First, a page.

Here are some extra agenda design elements that can pave the way for a successful workshop.
Besides the general outline of your session detailed in the above section, there are some other sections you can add to your agenda to make sure you have everything you need. These include:
- A checklist of materials. Next to your agenda plan you can add a checklist of things to do (such as preparing a presentation) and to bring. This can make preparation much easier!
- A pre-workshop section where you can note down how you will interact with participants before the session, for example by sending an email (when will you do that?) to help set expectations.
- In the same vein, a section for post-workshop tasks such as sending resources to participants, or asking them for feedback through a questionnaire.
Once you have decided what the key activities for your workshop will be, you can take a second look at your design to determine whether you have time and space for some more creative exercises. These can greatly help with engagement, keeping the workshop interesting and the rhythm varied. Here are some things you might consider:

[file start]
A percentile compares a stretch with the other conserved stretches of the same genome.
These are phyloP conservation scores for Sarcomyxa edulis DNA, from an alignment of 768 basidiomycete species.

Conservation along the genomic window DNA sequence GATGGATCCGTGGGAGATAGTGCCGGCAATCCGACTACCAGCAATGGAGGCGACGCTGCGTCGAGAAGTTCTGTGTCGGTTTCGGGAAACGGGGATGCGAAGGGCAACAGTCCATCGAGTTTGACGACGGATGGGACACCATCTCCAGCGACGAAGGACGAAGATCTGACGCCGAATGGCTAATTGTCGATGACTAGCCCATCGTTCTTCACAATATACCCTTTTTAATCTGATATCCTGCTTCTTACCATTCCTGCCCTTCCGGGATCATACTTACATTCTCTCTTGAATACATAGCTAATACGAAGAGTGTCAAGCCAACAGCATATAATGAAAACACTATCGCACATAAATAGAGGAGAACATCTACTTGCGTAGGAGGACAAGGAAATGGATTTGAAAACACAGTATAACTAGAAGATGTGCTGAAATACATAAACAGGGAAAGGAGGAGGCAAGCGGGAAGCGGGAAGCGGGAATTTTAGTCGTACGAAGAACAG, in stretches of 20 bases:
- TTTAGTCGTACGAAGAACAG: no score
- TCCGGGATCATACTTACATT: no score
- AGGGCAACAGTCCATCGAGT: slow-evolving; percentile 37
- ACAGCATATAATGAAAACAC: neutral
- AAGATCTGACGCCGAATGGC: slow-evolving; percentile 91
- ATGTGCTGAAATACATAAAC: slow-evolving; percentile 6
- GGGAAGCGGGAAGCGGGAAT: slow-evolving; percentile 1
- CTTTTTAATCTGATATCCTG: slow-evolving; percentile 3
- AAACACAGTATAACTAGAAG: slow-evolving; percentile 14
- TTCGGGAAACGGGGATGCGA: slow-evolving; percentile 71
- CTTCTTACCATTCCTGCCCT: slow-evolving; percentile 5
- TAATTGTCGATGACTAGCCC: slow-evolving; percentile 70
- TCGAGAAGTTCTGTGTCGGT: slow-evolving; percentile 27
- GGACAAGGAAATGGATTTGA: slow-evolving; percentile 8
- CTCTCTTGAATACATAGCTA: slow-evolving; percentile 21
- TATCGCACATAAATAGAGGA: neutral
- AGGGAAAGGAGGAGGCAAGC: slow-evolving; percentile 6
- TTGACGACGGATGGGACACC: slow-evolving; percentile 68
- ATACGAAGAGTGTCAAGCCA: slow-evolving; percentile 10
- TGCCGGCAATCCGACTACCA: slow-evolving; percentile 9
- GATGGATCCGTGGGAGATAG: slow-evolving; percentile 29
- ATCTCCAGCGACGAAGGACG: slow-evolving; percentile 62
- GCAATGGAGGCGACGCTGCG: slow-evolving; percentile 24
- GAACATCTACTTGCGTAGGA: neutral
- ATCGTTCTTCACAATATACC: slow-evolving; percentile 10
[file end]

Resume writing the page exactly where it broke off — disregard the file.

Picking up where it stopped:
- Adding sections in which you invite participants to get active, or send them outdoors. A bit of movement, including simply stretching during an online session or having a paired discussion while taking a walk, can greatly increase focus and keep the energy flowing.
- Once you are confident in your design, and if your group is large enough, you can include activities that run in parallel for different parts of the group. This could mean, for example, different teams in the same company working on different tasks for a time. In another scenario, you could propose different ways of tackling the same problem (such as collecting ideas on sticky notes, working on a drawing or diagram, and researching inspiration online) and invite participants to choose their preferred task before reconvening.
This type of activity adds complexity to your agenda design but can improve ownership among participants, as you show the flexibility and the respect of enabling different people to work in different ways.
- Including in your agenda plan something playful, fun, and colorful, to add some extra zest to the day.
- Adding a 5-minute slot to take a group picture. This works best just before a break. If you are working online, don’t take secret stealth screenshots, but ask participants if they are ok with having a picture taken and invite a smile, or a gesture, or to show something on camera to make the picture more interesting, as online group-photos can be a bit repetitive in style!